Having gained control of Samburu early in the game due to his alliance of the young, Silas volunteered to go along with the only two tribe mates not in his alliance: Frank and T-Bird. Silas would go on to regret this decision once the three Samburus met up with the trio from Boran and discovered the purpose of their “quest”.
For the first time ever, Jeff announced a twist that would change the course of the game: Kelly, Tom, and Lex would now be on the Samburu tribe, with Frank, Teresa, and Silas now joining Boran. As we all know, this would not go so well for Silas.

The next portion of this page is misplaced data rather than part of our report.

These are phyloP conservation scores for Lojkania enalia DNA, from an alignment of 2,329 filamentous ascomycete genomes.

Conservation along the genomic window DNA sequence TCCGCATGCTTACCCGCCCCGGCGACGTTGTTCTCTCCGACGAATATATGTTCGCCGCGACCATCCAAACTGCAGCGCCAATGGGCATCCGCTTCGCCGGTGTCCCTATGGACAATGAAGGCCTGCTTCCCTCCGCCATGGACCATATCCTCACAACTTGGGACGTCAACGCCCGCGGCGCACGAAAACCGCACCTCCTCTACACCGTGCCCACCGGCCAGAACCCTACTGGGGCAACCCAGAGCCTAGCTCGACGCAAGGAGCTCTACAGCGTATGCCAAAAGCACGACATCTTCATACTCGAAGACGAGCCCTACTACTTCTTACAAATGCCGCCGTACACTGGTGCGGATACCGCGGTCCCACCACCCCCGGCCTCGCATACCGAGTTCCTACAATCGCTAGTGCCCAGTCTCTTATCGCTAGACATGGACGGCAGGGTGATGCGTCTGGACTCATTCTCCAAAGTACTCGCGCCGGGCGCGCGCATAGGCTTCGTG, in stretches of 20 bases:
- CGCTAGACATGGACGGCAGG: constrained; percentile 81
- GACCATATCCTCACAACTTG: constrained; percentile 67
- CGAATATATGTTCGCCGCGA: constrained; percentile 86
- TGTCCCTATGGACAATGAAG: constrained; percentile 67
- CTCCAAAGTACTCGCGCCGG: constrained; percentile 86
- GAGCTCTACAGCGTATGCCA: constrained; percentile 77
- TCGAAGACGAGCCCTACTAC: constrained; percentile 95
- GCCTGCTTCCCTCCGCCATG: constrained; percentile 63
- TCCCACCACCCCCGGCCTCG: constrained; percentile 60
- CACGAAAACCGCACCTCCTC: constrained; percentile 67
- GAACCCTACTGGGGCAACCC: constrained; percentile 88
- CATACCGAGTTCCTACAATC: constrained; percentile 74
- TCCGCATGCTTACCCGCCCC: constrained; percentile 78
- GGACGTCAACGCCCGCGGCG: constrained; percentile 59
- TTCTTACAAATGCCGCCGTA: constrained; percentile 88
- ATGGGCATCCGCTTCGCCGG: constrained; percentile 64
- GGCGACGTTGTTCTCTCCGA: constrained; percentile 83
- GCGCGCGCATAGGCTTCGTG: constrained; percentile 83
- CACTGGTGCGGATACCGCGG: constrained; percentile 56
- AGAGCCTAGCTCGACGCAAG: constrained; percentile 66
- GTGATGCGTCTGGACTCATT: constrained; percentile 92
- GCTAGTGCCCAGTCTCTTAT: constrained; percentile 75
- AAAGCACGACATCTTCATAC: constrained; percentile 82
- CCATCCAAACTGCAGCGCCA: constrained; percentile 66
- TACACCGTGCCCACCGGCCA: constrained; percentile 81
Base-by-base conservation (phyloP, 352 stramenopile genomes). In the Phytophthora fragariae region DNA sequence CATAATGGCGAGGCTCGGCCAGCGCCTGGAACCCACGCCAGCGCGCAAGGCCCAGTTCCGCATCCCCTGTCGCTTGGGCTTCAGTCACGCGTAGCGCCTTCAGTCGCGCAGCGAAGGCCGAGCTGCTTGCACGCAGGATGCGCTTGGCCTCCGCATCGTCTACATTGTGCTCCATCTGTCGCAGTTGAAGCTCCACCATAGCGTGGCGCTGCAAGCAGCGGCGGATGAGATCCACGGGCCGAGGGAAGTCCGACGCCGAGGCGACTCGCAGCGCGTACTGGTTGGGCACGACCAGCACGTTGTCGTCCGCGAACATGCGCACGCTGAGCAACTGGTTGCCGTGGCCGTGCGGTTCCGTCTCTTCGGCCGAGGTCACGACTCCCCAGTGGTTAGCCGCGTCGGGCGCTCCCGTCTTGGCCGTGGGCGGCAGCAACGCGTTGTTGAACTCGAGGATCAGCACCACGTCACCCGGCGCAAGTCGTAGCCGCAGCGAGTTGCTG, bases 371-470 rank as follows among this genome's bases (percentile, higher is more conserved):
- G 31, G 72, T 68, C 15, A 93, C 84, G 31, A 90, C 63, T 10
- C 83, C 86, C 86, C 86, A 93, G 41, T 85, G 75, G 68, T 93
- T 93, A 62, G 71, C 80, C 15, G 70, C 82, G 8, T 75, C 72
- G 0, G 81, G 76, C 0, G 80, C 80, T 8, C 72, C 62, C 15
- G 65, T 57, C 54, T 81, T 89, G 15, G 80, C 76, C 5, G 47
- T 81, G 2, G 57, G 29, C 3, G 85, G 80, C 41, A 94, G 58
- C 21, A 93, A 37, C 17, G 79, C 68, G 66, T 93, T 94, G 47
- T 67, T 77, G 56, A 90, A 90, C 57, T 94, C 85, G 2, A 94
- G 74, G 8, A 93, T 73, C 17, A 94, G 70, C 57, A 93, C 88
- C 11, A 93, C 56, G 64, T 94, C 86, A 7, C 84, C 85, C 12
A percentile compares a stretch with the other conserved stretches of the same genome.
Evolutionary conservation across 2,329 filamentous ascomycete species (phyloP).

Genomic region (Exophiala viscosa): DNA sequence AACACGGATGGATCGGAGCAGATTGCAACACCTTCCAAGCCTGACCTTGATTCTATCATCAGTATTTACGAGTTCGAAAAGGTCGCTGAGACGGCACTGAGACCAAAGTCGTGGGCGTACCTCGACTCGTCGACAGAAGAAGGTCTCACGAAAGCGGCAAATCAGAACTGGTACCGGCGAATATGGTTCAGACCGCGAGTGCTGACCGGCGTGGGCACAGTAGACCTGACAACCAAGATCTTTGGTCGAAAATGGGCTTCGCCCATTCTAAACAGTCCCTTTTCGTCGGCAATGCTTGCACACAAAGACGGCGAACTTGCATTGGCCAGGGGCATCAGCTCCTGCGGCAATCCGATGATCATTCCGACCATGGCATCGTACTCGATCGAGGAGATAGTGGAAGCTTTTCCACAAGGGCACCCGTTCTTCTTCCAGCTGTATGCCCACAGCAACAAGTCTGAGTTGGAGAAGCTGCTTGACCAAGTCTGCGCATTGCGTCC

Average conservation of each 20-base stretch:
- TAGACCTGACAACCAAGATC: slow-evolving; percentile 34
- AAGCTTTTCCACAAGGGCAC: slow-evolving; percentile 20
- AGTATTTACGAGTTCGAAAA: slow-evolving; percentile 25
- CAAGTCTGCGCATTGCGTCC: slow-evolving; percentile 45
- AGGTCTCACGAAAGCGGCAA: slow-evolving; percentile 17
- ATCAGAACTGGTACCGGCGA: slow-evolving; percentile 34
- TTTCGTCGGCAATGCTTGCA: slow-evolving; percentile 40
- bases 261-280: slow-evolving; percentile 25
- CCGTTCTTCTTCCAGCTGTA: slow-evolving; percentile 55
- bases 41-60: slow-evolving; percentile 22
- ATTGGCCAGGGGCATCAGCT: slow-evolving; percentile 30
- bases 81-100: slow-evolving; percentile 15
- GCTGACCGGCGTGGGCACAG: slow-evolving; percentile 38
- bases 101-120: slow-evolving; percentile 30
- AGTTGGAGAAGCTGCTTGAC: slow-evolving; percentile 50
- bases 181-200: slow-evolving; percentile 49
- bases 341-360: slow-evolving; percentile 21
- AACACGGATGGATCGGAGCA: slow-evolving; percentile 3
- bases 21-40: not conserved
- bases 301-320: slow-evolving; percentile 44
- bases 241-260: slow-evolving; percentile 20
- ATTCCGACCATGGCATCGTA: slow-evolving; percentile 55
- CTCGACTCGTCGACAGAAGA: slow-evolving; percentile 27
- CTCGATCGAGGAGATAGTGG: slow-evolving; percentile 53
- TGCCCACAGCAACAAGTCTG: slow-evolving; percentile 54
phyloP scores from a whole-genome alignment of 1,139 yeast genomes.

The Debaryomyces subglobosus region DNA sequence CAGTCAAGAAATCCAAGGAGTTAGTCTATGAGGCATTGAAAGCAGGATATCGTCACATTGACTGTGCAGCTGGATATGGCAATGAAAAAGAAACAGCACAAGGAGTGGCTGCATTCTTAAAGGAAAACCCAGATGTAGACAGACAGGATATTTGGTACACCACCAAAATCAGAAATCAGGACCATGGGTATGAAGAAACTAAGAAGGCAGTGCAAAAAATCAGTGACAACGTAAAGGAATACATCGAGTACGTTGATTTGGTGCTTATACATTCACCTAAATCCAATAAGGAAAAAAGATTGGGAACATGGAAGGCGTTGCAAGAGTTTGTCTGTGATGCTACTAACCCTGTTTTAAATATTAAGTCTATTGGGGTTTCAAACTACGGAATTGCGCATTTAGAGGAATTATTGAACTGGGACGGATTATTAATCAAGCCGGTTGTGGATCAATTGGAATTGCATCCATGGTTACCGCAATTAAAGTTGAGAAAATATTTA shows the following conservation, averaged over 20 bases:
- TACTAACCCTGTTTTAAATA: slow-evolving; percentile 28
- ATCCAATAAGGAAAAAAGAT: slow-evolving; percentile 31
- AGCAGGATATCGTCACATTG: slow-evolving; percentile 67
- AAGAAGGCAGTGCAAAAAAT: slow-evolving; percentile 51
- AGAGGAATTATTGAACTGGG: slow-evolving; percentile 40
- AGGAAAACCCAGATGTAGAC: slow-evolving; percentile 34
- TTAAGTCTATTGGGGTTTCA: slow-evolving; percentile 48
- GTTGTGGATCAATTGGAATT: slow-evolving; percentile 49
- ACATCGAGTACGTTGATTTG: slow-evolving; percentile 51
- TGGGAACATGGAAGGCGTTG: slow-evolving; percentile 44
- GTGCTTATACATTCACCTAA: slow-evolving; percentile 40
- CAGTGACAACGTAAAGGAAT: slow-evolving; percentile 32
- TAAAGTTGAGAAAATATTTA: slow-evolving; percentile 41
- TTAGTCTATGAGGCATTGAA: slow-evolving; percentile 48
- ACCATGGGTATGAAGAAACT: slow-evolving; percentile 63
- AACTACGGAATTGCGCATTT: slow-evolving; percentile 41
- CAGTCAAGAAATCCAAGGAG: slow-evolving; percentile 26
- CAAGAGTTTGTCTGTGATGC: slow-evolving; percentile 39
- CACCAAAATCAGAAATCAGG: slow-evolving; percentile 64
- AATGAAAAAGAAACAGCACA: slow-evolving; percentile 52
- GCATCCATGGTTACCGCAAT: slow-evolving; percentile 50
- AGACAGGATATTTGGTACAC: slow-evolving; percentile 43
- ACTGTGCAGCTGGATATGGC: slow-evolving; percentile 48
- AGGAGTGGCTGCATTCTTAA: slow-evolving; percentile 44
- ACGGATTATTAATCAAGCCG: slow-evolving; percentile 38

Now at the Boran camp, T-Bird told the original Boran members (Kim Johnson, Clarence, and Ethan), that she and Frank would be loyal if they all voted off Silas first. Silas also attempted to scheme, mostly with Boran outsider Clarence. However, Teresa even suggested that Boran throw the next immunity challenge, desperate as she was to be rid of Silas. Wanting to protect his friends Big Tom and Lex (and knowing that two extra allies with nowhere else to go are better than one with a group of friends on the other side), Ethan- though initially hesitant to intentionally lose at anything- seems to have gone along with the plan.
Ethan, Kim, and T-Bird were able to throw the giant puzzle challenge with ease, despite Silas’s best efforts to lift all the pieces and solve the puzzle itself. Silas’s subsequent attempts to convince the original Boran members to vote for Frank were unsuccessful and he was swiftly voted out, becoming the first person to be screwed by the swap.